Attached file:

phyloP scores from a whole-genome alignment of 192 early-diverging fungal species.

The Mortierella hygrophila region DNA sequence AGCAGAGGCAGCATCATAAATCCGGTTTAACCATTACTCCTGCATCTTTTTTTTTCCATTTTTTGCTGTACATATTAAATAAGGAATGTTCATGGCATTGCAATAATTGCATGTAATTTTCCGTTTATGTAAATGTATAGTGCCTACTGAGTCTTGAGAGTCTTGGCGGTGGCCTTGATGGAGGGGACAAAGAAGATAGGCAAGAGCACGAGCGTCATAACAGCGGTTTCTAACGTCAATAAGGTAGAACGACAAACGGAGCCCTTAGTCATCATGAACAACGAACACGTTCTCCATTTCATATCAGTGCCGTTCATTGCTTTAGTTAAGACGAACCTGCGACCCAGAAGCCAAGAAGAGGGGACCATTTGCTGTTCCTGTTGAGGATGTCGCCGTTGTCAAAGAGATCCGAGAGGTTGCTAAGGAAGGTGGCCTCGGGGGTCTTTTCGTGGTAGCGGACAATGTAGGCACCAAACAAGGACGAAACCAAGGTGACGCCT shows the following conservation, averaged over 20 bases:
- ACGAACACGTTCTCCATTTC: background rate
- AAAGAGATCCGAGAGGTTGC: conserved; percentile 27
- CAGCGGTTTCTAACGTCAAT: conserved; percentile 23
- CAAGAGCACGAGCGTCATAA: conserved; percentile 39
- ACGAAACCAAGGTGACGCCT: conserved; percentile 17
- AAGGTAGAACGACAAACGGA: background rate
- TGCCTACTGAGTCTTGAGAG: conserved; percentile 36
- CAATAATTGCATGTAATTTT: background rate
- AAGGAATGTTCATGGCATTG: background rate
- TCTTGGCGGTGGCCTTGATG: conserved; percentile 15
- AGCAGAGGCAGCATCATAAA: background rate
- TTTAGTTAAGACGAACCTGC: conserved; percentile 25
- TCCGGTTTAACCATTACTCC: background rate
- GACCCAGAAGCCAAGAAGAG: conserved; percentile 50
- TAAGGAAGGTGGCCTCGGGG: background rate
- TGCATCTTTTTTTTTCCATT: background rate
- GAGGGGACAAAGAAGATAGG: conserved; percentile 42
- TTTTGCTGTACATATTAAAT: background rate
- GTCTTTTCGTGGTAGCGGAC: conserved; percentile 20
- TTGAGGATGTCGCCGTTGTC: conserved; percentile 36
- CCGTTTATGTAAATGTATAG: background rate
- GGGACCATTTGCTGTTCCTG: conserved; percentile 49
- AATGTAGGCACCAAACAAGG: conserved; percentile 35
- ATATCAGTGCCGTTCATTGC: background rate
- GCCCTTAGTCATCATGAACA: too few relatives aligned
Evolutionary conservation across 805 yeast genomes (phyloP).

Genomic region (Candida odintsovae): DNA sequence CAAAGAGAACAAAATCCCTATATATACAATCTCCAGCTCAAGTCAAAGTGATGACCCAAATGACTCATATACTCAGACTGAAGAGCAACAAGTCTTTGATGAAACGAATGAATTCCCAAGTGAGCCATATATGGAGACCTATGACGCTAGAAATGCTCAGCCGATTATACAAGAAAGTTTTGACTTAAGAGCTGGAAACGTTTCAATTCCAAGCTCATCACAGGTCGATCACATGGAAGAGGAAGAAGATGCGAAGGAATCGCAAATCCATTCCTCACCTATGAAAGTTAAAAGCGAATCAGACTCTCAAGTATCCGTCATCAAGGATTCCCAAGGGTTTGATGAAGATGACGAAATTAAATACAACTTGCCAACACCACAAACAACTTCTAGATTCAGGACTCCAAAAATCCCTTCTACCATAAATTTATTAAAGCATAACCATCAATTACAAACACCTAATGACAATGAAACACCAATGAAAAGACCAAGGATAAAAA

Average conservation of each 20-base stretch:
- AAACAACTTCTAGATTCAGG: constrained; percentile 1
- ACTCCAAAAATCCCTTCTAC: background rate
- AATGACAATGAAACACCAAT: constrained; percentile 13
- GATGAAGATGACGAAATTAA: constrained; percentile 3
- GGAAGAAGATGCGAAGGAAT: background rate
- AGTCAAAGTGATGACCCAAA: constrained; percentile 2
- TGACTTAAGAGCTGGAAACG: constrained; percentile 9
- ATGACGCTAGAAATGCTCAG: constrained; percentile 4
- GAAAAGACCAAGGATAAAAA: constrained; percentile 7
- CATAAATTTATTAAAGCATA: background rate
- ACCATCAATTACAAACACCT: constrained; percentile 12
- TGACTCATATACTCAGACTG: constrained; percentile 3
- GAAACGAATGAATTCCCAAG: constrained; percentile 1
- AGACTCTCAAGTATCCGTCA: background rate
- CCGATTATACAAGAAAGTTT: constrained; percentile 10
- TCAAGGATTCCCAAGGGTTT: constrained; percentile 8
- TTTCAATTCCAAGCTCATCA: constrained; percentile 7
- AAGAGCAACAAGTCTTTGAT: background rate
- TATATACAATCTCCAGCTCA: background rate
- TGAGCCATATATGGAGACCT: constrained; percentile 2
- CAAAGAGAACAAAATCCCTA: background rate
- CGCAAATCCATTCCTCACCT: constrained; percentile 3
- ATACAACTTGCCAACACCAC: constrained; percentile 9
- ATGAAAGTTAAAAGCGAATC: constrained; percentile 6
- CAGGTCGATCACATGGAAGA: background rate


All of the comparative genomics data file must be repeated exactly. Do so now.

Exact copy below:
phyloP scores from a whole-genome alignment of 192 early-diverging fungal species.

The Mortierella hygrophila region DNA sequence AGCAGAGGCAGCATCATAAATCCGGTTTAACCATTACTCCTGCATCTTTTTTTTTCCATTTTTTGCTGTACATATTAAATAAGGAATGTTCATGGCATTGCAATAATTGCATGTAATTTTCCGTTTATGTAAATGTATAGTGCCTACTGAGTCTTGAGAGTCTTGGCGGTGGCCTTGATGGAGGGGACAAAGAAGATAGGCAAGAGCACGAGCGTCATAACAGCGGTTTCTAACGTCAATAAGGTAGAACGACAAACGGAGCCCTTAGTCATCATGAACAACGAACACGTTCTCCATTTCATATCAGTGCCGTTCATTGCTTTAGTTAAGACGAACCTGCGACCCAGAAGCCAAGAAGAGGGGACCATTTGCTGTTCCTGTTGAGGATGTCGCCGTTGTCAAAGAGATCCGAGAGGTTGCTAAGGAAGGTGGCCTCGGGGGTCTTTTCGTGGTAGCGGACAATGTAGGCACCAAACAAGGACGAAACCAAGGTGACGCCT shows the following conservation, averaged over 20 bases:
- ACGAACACGTTCTCCATTTC: background rate
- AAAGAGATCCGAGAGGTTGC: conserved; percentile 27
- CAGCGGTTTCTAACGTCAAT: conserved; percentile 23
- CAAGAGCACGAGCGTCATAA: conserved; percentile 39
- ACGAAACCAAGGTGACGCCT: conserved; percentile 17
- AAGGTAGAACGACAAACGGA: background rate
- TGCCTACTGAGTCTTGAGAG: conserved; percentile 36
- CAATAATTGCATGTAATTTT: background rate
- AAGGAATGTTCATGGCATTG: background rate
- TCTTGGCGGTGGCCTTGATG: conserved; percentile 15
- AGCAGAGGCAGCATCATAAA: background rate
- TTTAGTTAAGACGAACCTGC: conserved; percentile 25
- TCCGGTTTAACCATTACTCC: background rate
- GACCCAGAAGCCAAGAAGAG: conserved; percentile 50
- TAAGGAAGGTGGCCTCGGGG: background rate
- TGCATCTTTTTTTTTCCATT: background rate
- GAGGGGACAAAGAAGATAGG: conserved; percentile 42
- TTTTGCTGTACATATTAAAT: background rate
- GTCTTTTCGTGGTAGCGGAC: conserved; percentile 20
- TTGAGGATGTCGCCGTTGTC: conserved; percentile 36
- CCGTTTATGTAAATGTATAG: background rate
- GGGACCATTTGCTGTTCCTG: conserved; percentile 49
- AATGTAGGCACCAAACAAGG: conserved; percentile 35
- ATATCAGTGCCGTTCATTGC: background rate
- GCCCTTAGTCATCATGAACA: too few relatives aligned
Evolutionary conservation across 805 yeast genomes (phyloP).

Genomic region (Candida odintsovae): DNA sequence CAAAGAGAACAAAATCCCTATATATACAATCTCCAGCTCAAGTCAAAGTGATGACCCAAATGACTCATATACTCAGACTGAAGAGCAACAAGTCTTTGATGAAACGAATGAATTCCCAAGTGAGCCATATATGGAGACCTATGACGCTAGAAATGCTCAGCCGATTATACAAGAAAGTTTTGACTTAAGAGCTGGAAACGTTTCAATTCCAAGCTCATCACAGGTCGATCACATGGAAGAGGAAGAAGATGCGAAGGAATCGCAAATCCATTCCTCACCTATGAAAGTTAAAAGCGAATCAGACTCTCAAGTATCCGTCATCAAGGATTCCCAAGGGTTTGATGAAGATGACGAAATTAAATACAACTTGCCAACACCACAAACAACTTCTAGATTCAGGACTCCAAAAATCCCTTCTACCATAAATTTATTAAAGCATAACCATCAATTACAAACACCTAATGACAATGAAACACCAATGAAAAGACCAAGGATAAAAA

Average conservation of each 20-base stretch:
- AAACAACTTCTAGATTCAGG: constrained; percentile 1
- ACTCCAAAAATCCCTTCTAC: background rate
- AATGACAATGAAACACCAAT: constrained; percentile 13
- GATGAAGATGACGAAATTAA: constrained; percentile 3
- GGAAGAAGATGCGAAGGAAT: background rate
- AGTCAAAGTGATGACCCAAA: constrained; percentile 2
- TGACTTAAGAGCTGGAAACG: constrained; percentile 9
- ATGACGCTAGAAATGCTCAG: constrained; percentile 4
- GAAAAGACCAAGGATAAAAA: constrained; percentile 7
- CATAAATTTATTAAAGCATA: background rate
- ACCATCAATTACAAACACCT: constrained; percentile 12
- TGACTCATATACTCAGACTG: constrained; percentile 3
- GAAACGAATGAATTCCCAAG: constrained; percentile 1
- AGACTCTCAAGTATCCGTCA: background rate
- CCGATTATACAAGAAAGTTT: constrained; percentile 10
- TCAAGGATTCCCAAGGGTTT: constrained; percentile 8
- TTTCAATTCCAAGCTCATCA: constrained; percentile 7
- AAGAGCAACAAGTCTTTGAT: background rate
- TATATACAATCTCCAGCTCA: background rate
- TGAGCCATATATGGAGACCT: constrained; percentile 2
- CAAAGAGAACAAAATCCCTA: background rate
- CGCAAATCCATTCCTCACCT: constrained; percentile 3
- ATACAACTTGCCAACACCAC: constrained; percentile 9
- ATGAAAGTTAAAAGCGAATC: constrained; percentile 6
- CAGGTCGATCACATGGAAGA: background rate